Monday, March 31, 2008

Movie Mon. - When a Talking Cow is Your Movie's High Point, There May be a Problem . . .

The Mist: From the writer/director team that brought you The Shawshank Redemption and The Green Mile comes a move that has nothing to do with prison whatsoever! Perhaps not coincidentally, it also held no hope of winning an Oscar. This time around, Darabont has chosen to adapt a Stepehn King novella about a small Maine town which becomes cloaked in a mysterious mist, which brings a host of strange and deadly creatures with it. The previews seemed to stress either the conflict between the characters trapped in the grocery store, with a few showing snippets of the creatures, but the creatures are prevalent throughout most of the film, as is the carnage they bring. A much, much bleaker look at the human condition than either Shawshank or Green Mile, and I'm still not sure how I feel about the ending.

Atonement: Well-crafted period piece set in the 1940s about Briony Tallis, an upper-crust British girl whose not-so-innocent lie about a servant's son (James McAvoy) winds up ruining his chance at a normal, happy life, and the lengths she later goes to to atone for his selfish act. Excellent, if mostly bleak, film, with some outstanding performances, especially from the young Saoirse Ronan, whose turn as the young Briony garnered her a Best Supporting Actress nomination. I also have to mention the excellent, Oscar-winning score, which is one of the few times that a movie's score -- in this case, a constant deluge of staccato percussion representing the frantic typing of aspiring writer Briony -- has been such an integral part of the film's tone and mood that I found myself thinking "Dang, the score is awesome." So, yeah, good stuff. Dark and mildly depressing, but good.

Wristcutters: A Love Story:
Oddball comedy about an alternate universe inhabited solely by suicide victims, and the quest of one such victim (Patrick Fugit) to find his girlfriend (Leslie Bibb) after he finds out she also offed herself after his demise. There are moments where it's easy to forget that this is a supernatural film, and then you have someone walking around with a hole in their head as a reminder of their shotgun suicide, or someone causing an object to change colors with a touch because in this post-suicide world such minor miracles are common, or the fact that underneath the passenger seat of one car there is a literal hole to another world down which all dropped items never return. A strange film that has some entertaining moments, but which I probably would have enjoyed more if it had spent more time exploring the dynamics of a world populated by suicides outside of "nobody smiles" and "things are even crappier here than back home."

The Kite Runner:
Adaptation of the best-selling novel by Khaled Hosseini about an Afghan immigrant to America who returns to his childhood home in order to atone for the mistakes of his youth. From what I can recall, this is a pretty faithful adaptation of the novel, which I read a little over a year ago; but, while I enjoyed the book a lot, the movie left me feeling somewhat underwhelmed, and I'm not sure why. I believe a part of it might be that the book managed to immerse me in a land and culture with which I wasn't previously familiar, whereas the film barely skimmed the surface. I can't point to a single thing in the film that was sub par -- except possibly the kite-fighting scenes, which, to my mind, failed horribly at evoking the proper sense of tension and/or excitement -- so maybe the underwhelmed feeling was just a byproduct of my mood.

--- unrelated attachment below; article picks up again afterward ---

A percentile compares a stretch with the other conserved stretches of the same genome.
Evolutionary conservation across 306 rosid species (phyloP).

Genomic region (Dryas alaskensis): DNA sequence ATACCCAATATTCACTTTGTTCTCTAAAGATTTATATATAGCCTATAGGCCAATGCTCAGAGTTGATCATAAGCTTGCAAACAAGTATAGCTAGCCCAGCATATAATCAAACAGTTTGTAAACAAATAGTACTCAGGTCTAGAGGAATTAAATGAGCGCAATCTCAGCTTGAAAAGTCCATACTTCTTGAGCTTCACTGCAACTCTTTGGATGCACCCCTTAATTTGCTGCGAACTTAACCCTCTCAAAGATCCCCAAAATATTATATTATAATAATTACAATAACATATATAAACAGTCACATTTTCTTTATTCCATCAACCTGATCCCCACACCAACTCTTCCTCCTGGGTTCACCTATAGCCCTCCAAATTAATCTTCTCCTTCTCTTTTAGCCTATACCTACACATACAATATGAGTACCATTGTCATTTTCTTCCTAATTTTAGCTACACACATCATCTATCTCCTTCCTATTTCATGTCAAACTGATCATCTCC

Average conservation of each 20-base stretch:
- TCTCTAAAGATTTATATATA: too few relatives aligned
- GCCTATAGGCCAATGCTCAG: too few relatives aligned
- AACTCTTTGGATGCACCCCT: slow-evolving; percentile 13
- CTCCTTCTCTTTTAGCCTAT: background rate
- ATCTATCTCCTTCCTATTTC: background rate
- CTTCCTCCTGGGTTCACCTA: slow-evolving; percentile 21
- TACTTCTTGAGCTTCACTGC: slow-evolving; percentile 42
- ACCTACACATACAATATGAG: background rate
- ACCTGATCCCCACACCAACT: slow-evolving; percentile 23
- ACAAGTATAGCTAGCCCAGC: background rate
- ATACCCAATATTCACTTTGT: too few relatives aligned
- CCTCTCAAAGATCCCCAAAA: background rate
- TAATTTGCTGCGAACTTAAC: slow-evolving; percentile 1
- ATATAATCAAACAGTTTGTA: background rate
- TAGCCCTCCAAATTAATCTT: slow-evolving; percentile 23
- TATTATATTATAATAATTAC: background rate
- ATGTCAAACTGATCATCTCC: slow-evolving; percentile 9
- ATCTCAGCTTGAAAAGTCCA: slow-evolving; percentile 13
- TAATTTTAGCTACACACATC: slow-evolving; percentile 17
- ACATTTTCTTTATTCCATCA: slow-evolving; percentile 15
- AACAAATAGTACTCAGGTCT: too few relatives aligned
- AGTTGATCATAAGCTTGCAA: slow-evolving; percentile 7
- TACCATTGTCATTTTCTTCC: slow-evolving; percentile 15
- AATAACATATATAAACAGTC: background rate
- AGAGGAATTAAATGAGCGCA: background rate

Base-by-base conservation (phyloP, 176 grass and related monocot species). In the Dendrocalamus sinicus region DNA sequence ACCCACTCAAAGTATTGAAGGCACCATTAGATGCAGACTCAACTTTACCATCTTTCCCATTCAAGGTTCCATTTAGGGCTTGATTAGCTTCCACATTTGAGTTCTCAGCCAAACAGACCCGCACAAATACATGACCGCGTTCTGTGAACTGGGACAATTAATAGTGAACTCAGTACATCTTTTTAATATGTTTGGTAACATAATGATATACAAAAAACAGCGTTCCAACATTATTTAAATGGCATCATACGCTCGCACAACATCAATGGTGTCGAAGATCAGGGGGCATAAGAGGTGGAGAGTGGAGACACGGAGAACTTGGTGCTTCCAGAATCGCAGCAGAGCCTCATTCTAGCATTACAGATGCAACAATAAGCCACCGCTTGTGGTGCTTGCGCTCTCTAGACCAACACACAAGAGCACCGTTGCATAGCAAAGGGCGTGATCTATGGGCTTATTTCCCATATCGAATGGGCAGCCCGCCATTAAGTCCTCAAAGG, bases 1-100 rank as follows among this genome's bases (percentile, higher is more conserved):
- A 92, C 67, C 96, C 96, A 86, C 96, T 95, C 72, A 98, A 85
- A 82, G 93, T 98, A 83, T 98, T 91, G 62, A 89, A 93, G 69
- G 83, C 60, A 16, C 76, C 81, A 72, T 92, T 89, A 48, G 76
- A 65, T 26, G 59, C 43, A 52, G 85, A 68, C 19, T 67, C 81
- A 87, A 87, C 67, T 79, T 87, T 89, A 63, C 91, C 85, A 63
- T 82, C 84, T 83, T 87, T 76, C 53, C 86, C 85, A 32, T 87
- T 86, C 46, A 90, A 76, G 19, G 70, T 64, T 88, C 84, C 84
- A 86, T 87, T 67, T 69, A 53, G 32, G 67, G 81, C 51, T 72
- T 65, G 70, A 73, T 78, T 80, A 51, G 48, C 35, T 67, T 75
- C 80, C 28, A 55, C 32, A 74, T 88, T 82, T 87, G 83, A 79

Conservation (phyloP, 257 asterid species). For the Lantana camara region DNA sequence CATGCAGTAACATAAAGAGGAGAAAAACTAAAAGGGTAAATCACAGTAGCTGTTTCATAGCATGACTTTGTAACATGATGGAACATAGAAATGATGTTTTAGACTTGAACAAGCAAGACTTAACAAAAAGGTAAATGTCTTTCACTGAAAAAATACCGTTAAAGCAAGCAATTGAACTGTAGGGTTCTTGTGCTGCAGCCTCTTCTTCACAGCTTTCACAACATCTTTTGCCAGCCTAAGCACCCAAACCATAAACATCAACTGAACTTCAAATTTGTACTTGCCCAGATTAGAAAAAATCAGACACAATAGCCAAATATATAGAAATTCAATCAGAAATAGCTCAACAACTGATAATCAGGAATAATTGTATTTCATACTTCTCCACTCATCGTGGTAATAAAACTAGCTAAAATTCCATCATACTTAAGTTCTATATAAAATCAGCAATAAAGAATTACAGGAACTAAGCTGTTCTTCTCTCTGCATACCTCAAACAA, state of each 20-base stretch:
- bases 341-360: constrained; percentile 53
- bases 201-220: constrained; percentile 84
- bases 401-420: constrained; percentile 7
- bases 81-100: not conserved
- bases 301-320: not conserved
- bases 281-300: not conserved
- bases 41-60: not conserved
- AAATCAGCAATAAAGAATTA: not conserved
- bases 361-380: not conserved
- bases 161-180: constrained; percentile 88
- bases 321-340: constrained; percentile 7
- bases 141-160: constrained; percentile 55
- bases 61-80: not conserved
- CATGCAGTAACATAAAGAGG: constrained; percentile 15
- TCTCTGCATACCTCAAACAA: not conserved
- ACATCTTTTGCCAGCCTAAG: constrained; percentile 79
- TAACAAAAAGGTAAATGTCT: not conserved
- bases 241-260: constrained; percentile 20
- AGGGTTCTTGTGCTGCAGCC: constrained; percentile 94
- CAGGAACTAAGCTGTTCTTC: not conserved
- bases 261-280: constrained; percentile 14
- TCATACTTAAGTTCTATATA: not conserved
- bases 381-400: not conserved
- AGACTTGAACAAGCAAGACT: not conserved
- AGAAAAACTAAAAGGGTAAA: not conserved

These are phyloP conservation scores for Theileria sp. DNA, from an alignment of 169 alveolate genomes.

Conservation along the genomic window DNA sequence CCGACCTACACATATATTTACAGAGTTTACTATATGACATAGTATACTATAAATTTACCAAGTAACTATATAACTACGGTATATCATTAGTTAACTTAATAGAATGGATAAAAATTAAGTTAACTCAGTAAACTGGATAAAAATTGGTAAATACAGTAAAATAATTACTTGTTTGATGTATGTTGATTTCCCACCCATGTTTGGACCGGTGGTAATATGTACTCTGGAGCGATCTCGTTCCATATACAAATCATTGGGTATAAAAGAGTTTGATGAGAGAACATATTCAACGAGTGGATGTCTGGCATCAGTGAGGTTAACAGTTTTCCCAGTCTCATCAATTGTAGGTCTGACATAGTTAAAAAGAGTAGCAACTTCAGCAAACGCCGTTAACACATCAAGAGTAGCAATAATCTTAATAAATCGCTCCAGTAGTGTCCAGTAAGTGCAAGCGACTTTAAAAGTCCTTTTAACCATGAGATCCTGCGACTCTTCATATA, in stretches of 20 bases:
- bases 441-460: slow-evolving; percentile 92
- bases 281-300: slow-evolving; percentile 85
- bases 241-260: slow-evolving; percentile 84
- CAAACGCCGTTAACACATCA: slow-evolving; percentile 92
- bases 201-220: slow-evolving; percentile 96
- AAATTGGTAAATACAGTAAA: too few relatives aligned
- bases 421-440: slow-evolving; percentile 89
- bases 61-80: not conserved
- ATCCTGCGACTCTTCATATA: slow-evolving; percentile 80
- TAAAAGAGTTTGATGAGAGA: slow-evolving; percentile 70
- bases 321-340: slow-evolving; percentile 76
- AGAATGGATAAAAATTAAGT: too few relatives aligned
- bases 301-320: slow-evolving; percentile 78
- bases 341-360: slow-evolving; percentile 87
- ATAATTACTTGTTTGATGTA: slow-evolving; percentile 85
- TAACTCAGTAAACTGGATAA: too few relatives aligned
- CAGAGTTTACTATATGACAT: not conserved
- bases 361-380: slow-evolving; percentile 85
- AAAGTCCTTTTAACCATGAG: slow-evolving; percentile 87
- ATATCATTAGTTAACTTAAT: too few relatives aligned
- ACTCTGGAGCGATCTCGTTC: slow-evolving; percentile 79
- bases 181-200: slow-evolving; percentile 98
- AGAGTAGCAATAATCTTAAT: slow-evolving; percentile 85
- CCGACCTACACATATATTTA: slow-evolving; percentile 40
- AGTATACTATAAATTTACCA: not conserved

Convoluted caper film about a former convict (Jason Statham) whose desire to put the screws to the man apparently responsible for his incarceration (Ray Liotta) gets both sidetracked and strengthened by the interference of two mysterious loan sharks. I have to admit, I feel a bit cheated by this film, if for no other reason than I found out that the version I watched was the highly edited U.S. cut, which excised huge sections of character history and the final confrontation between Statham and Liotta from the original UK cut. From what I've read, I think the UK version would have been a much more satisfying experience.

Ils (Them):
French horror film about a couple who are terrorized in their secluded home by a group of shadowy figures. This is one of those that I rented because of a lot of positive reviews online, and after finishing it could only think "What was all the fuss about?" It may just have been a product of me watching this during the day, with the curtains open enough for sunlight to be streaming in, banishing any gloom, but yeah, not a single moment of true tension or suspense in this one for me. Well, except for the scene where the girl puts her eye to the hole in the door, and you just know something's going to happen to her . . . still, one moment in a feature-length film does not an enjoyable horror film make.

Mildly predictable, cliche-ridden, yet somehow still enjoyable horror flick about a group of American tourists in Ireland who start tripping on shrooms, only to find their planned psychedelic weekend derailed by a psychotic killer. You know, it's really an ingenious idea, having a slasher stalk a group of drugged-out kids, since it means that any time the kids do one of the stereotypical "Don't do that, who in their right mind would do that?!?!?!" moves so prevalent in horror flicks, there's a built in reason for their brainless behavior: they're stoned out of their gourds! Not a great film by any stretch of the imagination, but likable performances from the cast and some ambiguity about the nature of the threat throughout the bulk of the film -- not to mention the wonderful talking cow sequence -- kept me entertained, even if I didn't care for the ending all that much.